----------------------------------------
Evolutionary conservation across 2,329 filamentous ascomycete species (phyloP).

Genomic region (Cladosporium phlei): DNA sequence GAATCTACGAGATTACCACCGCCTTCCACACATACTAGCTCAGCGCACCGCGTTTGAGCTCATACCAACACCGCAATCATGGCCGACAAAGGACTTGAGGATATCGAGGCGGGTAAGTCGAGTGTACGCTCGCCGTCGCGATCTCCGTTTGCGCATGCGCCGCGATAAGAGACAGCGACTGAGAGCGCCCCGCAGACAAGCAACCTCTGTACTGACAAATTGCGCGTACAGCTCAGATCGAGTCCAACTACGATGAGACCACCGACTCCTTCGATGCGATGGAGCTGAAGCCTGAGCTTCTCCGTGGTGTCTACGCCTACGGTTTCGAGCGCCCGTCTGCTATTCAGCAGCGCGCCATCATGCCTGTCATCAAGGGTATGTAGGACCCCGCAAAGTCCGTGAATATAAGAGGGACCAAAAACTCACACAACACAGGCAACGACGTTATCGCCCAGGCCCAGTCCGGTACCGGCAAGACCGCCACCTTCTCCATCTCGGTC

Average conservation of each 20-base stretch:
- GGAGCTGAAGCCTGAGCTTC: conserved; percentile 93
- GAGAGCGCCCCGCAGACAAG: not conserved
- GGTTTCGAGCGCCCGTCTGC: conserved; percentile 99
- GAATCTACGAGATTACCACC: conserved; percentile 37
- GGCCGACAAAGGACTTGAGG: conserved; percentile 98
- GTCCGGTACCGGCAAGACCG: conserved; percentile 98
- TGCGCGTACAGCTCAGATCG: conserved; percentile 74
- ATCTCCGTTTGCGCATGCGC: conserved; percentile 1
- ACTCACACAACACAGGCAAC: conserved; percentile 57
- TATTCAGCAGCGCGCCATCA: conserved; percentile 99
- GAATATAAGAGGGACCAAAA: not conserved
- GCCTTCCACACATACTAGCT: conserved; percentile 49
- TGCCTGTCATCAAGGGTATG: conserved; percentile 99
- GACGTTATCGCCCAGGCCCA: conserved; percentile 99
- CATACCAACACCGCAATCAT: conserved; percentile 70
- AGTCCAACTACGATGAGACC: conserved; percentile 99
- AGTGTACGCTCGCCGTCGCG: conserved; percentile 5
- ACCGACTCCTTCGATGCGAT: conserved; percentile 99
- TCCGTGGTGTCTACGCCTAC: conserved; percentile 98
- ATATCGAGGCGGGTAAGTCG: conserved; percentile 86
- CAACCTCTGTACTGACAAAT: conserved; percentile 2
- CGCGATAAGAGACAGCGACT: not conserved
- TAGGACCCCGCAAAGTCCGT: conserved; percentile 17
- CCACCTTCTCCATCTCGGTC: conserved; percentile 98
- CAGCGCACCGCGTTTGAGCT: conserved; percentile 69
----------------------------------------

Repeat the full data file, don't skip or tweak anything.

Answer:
Evolutionary conservation across 2,329 filamentous ascomycete species (phyloP).

Genomic region (Cladosporium phlei): DNA sequence GAATCTACGAGATTACCACCGCCTTCCACACATACTAGCTCAGCGCACCGCGTTTGAGCTCATACCAACACCGCAATCATGGCCGACAAAGGACTTGAGGATATCGAGGCGGGTAAGTCGAGTGTACGCTCGCCGTCGCGATCTCCGTTTGCGCATGCGCCGCGATAAGAGACAGCGACTGAGAGCGCCCCGCAGACAAGCAACCTCTGTACTGACAAATTGCGCGTACAGCTCAGATCGAGTCCAACTACGATGAGACCACCGACTCCTTCGATGCGATGGAGCTGAAGCCTGAGCTTCTCCGTGGTGTCTACGCCTACGGTTTCGAGCGCCCGTCTGCTATTCAGCAGCGCGCCATCATGCCTGTCATCAAGGGTATGTAGGACCCCGCAAAGTCCGTGAATATAAGAGGGACCAAAAACTCACACAACACAGGCAACGACGTTATCGCCCAGGCCCAGTCCGGTACCGGCAAGACCGCCACCTTCTCCATCTCGGTC

Average conservation of each 20-base stretch:
- GGAGCTGAAGCCTGAGCTTC: conserved; percentile 93
- GAGAGCGCCCCGCAGACAAG: not conserved
- GGTTTCGAGCGCCCGTCTGC: conserved; percentile 99
- GAATCTACGAGATTACCACC: conserved; percentile 37
- GGCCGACAAAGGACTTGAGG: conserved; percentile 98
- GTCCGGTACCGGCAAGACCG: conserved; percentile 98
- TGCGCGTACAGCTCAGATCG: conserved; percentile 74
- ATCTCCGTTTGCGCATGCGC: conserved; percentile 1
- ACTCACACAACACAGGCAAC: conserved; percentile 57
- TATTCAGCAGCGCGCCATCA: conserved; percentile 99
- GAATATAAGAGGGACCAAAA: not conserved
- GCCTTCCACACATACTAGCT: conserved; percentile 49
- TGCCTGTCATCAAGGGTATG: conserved; percentile 99
- GACGTTATCGCCCAGGCCCA: conserved; percentile 99
- CATACCAACACCGCAATCAT: conserved; percentile 70
- AGTCCAACTACGATGAGACC: conserved; percentile 99
- AGTGTACGCTCGCCGTCGCG: conserved; percentile 5
- ACCGACTCCTTCGATGCGAT: conserved; percentile 99
- TCCGTGGTGTCTACGCCTAC: conserved; percentile 98
- ATATCGAGGCGGGTAAGTCG: conserved; percentile 86
- CAACCTCTGTACTGACAAAT: conserved; percentile 2
- CGCGATAAGAGACAGCGACT: not conserved
- TAGGACCCCGCAAAGTCCGT: conserved; percentile 17
- CCACCTTCTCCATCTCGGTC: conserved; percentile 98
- CAGCGCACCGCGTTTGAGCT: conserved; percentile 69